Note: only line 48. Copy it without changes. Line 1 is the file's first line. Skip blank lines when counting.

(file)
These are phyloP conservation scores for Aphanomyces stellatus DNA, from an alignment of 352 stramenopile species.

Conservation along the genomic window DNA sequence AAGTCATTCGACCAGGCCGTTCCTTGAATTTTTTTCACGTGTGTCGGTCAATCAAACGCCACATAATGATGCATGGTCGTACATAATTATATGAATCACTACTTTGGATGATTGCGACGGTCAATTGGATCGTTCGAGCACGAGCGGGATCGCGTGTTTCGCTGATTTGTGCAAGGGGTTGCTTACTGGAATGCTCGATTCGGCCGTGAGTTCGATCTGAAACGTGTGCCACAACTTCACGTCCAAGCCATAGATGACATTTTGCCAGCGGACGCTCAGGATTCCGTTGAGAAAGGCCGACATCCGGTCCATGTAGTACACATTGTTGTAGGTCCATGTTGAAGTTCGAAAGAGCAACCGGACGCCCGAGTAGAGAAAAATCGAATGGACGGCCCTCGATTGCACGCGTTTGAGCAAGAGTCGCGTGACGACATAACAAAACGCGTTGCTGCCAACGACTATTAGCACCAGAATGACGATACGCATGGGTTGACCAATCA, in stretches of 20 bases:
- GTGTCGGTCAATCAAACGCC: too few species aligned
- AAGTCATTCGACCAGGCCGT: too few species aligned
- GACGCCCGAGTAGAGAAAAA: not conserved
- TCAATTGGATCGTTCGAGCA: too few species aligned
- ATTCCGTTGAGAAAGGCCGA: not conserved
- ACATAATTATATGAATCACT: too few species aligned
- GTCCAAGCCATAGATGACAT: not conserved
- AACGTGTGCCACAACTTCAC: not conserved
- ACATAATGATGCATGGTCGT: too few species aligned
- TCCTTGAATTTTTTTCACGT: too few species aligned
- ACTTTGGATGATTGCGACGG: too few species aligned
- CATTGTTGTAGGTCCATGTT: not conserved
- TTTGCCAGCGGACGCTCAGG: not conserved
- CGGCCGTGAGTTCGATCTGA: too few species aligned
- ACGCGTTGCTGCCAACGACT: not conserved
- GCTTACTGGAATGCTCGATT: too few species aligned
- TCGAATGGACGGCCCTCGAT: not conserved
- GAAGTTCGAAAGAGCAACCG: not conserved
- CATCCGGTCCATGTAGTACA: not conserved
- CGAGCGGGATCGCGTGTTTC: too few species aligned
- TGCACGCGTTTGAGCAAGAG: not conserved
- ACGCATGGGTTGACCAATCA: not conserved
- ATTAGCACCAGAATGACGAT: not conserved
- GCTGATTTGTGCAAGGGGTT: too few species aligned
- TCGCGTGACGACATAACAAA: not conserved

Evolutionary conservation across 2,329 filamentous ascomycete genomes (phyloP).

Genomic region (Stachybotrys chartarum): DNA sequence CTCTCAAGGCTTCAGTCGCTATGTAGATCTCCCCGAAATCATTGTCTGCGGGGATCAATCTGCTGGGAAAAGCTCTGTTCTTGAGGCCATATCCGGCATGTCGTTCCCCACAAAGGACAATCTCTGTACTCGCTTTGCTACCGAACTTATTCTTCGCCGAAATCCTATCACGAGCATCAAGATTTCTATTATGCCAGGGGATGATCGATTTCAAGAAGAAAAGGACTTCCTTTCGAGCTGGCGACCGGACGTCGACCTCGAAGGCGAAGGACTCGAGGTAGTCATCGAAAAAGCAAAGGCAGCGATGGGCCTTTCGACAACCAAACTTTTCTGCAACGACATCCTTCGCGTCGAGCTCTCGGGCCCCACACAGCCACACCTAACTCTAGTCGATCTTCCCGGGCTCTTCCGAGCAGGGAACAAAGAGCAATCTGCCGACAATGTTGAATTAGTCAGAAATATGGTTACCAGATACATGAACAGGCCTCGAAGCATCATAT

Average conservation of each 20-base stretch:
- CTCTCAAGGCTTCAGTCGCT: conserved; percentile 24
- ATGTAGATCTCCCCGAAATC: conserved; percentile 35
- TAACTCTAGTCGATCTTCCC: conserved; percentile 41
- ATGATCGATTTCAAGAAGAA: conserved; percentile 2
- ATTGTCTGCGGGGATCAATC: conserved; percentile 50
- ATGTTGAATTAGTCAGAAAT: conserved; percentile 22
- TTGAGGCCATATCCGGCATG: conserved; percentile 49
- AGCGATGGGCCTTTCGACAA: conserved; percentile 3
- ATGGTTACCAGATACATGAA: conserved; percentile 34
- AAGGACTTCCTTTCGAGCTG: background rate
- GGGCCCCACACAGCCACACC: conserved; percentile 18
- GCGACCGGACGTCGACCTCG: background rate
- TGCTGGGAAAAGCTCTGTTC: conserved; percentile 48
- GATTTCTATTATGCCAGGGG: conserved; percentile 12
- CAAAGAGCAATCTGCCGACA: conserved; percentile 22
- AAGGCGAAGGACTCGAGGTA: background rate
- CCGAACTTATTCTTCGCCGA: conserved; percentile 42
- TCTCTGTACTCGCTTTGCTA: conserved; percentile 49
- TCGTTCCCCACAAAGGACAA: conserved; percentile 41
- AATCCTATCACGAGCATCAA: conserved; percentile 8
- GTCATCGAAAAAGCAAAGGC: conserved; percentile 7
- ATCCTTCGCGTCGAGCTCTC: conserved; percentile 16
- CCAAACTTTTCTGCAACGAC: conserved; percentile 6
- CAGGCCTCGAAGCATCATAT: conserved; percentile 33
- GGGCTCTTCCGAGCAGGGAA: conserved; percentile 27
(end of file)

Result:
- TCTCTGTACTCGCTTTGCTA: conserved; percentile 49